Source: Strategic Culture Foundation
December 30, 2019
“Religion is the sigh of the oppressed creature, the heart of a heartless world, and the soul of soulless conditions. It is the opium of the people.” So Karl Marx wrote in 1843. For three generations over the course of the 20th century his atheist disciples violently sought to break their subjects of this “opium” addiction.
They failed. In many though not all parts of the former communist bloc Christianity not only survived but provided the impetus for national and social revival. In some countries, like Poland, Hungary, and Lithuania, this meant Roman Catholicism. In others, like Russia, Ukraine, Serbia, and Georgia, this means Orthodoxy.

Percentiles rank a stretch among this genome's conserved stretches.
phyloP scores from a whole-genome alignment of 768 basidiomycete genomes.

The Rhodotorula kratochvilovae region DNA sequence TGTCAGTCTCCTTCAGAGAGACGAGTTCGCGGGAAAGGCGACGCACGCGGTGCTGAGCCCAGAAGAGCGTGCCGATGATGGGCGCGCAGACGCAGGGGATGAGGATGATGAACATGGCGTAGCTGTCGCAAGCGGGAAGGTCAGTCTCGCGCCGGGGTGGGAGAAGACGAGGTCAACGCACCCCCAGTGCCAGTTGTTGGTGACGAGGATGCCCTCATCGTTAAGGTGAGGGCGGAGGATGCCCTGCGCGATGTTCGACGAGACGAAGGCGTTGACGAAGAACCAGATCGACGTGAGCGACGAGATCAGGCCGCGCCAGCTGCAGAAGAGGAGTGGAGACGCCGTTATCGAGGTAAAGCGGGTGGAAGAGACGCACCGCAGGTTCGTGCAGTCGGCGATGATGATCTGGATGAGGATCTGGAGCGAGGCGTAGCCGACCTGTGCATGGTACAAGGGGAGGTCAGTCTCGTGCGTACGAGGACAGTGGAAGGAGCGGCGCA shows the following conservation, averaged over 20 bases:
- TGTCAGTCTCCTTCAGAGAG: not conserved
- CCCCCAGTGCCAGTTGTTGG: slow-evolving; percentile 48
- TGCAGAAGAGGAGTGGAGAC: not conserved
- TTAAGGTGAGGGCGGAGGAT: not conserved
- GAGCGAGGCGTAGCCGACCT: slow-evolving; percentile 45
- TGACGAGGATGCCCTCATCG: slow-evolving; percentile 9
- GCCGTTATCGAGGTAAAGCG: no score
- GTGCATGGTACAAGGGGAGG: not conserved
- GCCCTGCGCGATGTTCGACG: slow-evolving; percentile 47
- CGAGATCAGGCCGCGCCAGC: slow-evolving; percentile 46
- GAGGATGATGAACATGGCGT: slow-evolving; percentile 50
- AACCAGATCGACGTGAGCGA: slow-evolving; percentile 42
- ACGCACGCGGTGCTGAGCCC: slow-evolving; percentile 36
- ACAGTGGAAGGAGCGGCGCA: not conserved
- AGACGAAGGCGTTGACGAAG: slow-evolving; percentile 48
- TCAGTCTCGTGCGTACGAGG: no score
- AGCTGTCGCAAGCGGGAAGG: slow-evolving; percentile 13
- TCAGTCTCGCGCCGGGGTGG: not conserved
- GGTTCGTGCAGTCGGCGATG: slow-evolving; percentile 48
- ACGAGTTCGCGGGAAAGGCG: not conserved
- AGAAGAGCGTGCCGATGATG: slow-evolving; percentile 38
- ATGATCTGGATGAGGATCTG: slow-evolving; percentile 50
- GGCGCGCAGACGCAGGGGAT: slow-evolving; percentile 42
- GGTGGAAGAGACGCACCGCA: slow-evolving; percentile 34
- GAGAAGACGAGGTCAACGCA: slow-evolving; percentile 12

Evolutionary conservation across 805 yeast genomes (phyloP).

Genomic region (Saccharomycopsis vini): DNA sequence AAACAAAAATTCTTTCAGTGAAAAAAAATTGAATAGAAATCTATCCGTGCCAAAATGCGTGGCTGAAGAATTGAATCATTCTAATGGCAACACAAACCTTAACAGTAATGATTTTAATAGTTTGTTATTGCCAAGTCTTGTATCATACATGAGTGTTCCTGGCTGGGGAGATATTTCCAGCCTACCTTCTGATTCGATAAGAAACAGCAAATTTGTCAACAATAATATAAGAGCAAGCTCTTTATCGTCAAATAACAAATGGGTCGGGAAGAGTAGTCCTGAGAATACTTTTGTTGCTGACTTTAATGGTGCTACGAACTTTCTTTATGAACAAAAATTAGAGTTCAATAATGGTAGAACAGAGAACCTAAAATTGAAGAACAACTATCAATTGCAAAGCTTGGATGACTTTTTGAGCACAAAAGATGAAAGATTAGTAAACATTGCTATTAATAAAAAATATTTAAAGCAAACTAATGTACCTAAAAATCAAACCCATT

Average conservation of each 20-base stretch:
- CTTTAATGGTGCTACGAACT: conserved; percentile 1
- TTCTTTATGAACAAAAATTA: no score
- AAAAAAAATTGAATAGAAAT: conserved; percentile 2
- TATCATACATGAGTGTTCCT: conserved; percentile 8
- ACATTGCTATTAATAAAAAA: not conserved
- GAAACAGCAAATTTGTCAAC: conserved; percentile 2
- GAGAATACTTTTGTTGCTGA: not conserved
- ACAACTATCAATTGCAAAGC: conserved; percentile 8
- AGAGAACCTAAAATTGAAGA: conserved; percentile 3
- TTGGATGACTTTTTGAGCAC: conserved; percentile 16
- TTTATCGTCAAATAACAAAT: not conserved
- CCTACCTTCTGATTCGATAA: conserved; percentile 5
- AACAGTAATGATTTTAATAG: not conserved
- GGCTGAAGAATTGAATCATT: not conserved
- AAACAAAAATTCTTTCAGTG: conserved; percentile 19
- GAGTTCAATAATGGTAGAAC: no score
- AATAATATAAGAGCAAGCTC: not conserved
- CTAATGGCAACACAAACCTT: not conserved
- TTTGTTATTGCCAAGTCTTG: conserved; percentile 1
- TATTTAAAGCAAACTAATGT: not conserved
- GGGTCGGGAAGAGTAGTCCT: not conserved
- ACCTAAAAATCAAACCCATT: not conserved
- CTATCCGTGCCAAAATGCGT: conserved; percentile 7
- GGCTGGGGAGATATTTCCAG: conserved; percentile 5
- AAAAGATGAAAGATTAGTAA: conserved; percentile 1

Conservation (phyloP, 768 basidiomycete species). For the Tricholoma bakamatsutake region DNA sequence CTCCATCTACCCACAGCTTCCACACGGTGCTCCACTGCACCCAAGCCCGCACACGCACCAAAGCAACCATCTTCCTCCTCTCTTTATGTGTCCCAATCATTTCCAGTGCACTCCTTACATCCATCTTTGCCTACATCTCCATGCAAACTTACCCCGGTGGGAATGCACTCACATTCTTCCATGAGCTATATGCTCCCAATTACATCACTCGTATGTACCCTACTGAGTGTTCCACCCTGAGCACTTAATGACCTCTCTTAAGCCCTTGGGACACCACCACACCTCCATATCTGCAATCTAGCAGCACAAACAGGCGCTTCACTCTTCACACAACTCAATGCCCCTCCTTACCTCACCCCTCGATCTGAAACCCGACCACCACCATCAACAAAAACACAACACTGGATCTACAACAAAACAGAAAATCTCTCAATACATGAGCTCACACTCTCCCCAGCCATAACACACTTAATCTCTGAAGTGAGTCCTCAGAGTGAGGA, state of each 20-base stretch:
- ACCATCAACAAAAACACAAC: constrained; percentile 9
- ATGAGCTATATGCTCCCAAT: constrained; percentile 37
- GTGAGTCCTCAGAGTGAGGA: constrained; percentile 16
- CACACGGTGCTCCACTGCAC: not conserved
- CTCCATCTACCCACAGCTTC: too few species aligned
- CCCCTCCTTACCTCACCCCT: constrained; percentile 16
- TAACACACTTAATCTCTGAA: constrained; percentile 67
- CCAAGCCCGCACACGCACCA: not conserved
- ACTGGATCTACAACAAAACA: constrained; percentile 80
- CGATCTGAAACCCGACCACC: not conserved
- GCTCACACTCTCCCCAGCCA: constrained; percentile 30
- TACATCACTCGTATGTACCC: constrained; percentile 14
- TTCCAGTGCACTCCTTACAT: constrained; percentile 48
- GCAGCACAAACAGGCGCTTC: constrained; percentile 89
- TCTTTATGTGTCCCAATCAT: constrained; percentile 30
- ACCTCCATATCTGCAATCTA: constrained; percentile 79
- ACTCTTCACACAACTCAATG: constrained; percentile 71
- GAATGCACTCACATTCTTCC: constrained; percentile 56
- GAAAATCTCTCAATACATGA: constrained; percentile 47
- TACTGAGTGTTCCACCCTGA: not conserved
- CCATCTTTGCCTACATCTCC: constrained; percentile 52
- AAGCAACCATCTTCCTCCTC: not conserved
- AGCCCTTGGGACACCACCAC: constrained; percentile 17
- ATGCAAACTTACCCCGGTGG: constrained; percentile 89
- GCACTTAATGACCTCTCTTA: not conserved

For the no-less-godless successors of the commissars now ruling most of Europe through the twin bureaucracies of NATO and the European Union, religion – or at least Christianity – remains a retrograde force that needs to be overcome. They are helped by the fact that in western Europe (and increasingly in the United States) consumerism, feminism, LGBT, multiculturalism, and other materialistic post-modern alternatives have proved to be far more corrosive of Christianity than dynamite, bullets, concentration camps, and punitive psychiatric hospitals.
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